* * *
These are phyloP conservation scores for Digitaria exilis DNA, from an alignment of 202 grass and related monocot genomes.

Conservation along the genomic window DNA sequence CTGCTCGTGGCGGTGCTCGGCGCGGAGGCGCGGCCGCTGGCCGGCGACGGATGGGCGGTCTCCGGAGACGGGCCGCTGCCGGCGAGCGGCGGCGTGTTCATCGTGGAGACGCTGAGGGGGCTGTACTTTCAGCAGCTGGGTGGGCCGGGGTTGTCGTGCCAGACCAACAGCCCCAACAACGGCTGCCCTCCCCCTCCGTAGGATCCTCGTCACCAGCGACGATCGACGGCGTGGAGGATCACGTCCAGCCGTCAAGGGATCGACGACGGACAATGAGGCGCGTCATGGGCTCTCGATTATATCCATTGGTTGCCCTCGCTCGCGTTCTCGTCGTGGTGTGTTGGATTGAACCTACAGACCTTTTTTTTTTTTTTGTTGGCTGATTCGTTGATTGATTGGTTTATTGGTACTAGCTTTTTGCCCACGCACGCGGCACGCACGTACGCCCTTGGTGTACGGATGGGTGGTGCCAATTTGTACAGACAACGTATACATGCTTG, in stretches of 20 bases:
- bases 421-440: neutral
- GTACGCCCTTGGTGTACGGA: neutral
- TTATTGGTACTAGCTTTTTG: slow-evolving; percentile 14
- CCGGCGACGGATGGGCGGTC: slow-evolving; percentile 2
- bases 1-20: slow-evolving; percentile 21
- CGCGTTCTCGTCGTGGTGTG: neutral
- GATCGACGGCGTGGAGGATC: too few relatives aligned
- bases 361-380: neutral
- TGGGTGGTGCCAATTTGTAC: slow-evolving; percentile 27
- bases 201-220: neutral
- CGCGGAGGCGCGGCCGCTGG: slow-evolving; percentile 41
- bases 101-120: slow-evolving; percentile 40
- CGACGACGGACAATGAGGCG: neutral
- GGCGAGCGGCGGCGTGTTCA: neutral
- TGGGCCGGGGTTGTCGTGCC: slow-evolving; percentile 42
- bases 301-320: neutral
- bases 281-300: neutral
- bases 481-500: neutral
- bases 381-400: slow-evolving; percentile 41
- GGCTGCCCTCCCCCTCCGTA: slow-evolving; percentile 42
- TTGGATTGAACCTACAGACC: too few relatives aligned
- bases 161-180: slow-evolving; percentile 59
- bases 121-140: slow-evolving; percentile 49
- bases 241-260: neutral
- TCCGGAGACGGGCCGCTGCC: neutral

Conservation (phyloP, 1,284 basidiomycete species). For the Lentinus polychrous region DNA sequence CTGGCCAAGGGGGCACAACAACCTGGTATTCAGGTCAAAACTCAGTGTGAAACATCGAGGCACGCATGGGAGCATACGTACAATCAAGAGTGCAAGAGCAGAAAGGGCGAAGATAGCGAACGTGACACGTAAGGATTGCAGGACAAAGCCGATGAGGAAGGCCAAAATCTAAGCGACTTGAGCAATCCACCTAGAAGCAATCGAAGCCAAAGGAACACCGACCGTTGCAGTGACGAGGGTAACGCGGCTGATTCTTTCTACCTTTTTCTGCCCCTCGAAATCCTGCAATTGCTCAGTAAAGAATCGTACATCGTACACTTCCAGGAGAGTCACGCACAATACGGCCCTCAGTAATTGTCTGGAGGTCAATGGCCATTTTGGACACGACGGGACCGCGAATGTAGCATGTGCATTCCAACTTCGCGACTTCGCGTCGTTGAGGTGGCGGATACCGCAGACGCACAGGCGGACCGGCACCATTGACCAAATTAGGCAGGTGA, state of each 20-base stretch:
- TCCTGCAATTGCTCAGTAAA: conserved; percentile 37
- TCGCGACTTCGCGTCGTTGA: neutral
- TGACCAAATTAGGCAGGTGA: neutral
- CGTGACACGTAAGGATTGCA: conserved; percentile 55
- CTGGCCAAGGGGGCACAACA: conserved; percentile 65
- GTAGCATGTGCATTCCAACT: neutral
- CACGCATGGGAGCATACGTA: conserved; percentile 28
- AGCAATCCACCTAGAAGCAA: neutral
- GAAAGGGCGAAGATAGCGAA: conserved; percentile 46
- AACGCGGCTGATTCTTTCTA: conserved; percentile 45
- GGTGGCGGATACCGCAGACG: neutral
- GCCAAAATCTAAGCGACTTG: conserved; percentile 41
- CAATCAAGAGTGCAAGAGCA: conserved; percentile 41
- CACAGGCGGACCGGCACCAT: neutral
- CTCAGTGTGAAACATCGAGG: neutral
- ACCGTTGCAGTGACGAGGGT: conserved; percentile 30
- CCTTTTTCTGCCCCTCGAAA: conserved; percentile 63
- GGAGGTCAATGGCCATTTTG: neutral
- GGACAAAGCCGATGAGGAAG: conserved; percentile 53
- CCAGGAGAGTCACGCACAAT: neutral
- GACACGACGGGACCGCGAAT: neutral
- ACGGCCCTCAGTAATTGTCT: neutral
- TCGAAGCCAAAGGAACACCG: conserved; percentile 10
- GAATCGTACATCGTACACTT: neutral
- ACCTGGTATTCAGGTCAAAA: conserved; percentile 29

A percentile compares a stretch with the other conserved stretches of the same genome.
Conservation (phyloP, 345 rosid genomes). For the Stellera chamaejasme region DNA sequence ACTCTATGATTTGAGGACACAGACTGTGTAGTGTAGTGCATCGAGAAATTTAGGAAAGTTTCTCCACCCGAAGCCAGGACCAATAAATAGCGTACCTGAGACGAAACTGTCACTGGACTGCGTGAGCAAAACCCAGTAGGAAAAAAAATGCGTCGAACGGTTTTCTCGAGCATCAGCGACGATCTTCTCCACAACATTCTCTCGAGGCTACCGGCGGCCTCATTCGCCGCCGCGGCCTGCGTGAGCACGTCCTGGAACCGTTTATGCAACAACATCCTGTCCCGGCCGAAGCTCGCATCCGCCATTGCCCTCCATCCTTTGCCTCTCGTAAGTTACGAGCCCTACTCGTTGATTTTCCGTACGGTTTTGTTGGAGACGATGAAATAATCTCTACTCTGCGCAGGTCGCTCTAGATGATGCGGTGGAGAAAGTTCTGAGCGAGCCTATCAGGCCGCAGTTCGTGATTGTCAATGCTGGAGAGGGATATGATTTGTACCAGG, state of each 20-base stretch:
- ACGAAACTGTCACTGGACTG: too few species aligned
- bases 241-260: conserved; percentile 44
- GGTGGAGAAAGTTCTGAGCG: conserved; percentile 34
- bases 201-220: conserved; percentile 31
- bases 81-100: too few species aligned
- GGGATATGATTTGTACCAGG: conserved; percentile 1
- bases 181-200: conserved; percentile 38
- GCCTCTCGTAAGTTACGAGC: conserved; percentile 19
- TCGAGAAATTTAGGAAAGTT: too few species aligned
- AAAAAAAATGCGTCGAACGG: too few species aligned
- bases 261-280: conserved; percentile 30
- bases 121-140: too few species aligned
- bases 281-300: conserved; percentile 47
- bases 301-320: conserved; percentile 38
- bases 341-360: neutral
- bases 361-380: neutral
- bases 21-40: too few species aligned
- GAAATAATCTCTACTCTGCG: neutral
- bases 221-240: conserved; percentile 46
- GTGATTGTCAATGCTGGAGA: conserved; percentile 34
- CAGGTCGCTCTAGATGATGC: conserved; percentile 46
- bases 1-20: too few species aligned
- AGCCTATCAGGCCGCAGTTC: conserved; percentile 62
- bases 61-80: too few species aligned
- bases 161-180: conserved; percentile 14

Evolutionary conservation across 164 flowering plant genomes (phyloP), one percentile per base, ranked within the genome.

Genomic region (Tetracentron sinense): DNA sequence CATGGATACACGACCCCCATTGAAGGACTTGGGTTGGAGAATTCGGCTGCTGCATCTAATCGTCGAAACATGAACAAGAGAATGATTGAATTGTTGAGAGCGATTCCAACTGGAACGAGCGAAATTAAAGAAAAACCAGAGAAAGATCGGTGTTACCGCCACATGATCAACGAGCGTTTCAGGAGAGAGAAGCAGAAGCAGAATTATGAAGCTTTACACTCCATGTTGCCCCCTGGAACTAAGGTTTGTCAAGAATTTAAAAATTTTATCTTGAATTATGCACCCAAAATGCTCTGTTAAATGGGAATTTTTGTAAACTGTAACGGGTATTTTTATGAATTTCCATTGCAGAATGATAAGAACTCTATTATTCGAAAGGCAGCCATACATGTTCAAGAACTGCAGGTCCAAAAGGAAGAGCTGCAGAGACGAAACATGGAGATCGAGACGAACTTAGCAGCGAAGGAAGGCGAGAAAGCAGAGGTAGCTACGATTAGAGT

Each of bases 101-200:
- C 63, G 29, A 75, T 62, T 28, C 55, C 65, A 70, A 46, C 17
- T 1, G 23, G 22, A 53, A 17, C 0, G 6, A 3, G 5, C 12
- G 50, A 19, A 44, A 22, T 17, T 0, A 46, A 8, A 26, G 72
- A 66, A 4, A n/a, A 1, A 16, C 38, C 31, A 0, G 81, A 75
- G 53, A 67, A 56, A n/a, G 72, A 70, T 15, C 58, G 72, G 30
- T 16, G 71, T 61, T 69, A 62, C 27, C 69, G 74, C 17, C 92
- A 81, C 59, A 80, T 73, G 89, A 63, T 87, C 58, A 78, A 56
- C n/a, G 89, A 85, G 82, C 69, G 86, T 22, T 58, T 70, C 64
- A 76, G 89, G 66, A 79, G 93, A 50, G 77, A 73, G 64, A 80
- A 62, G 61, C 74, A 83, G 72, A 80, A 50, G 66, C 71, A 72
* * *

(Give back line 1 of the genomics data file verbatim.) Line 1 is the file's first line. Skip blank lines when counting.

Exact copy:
These are phyloP conservation scores for Digitaria exilis DNA, from an alignment of 202 grass and related monocot genomes.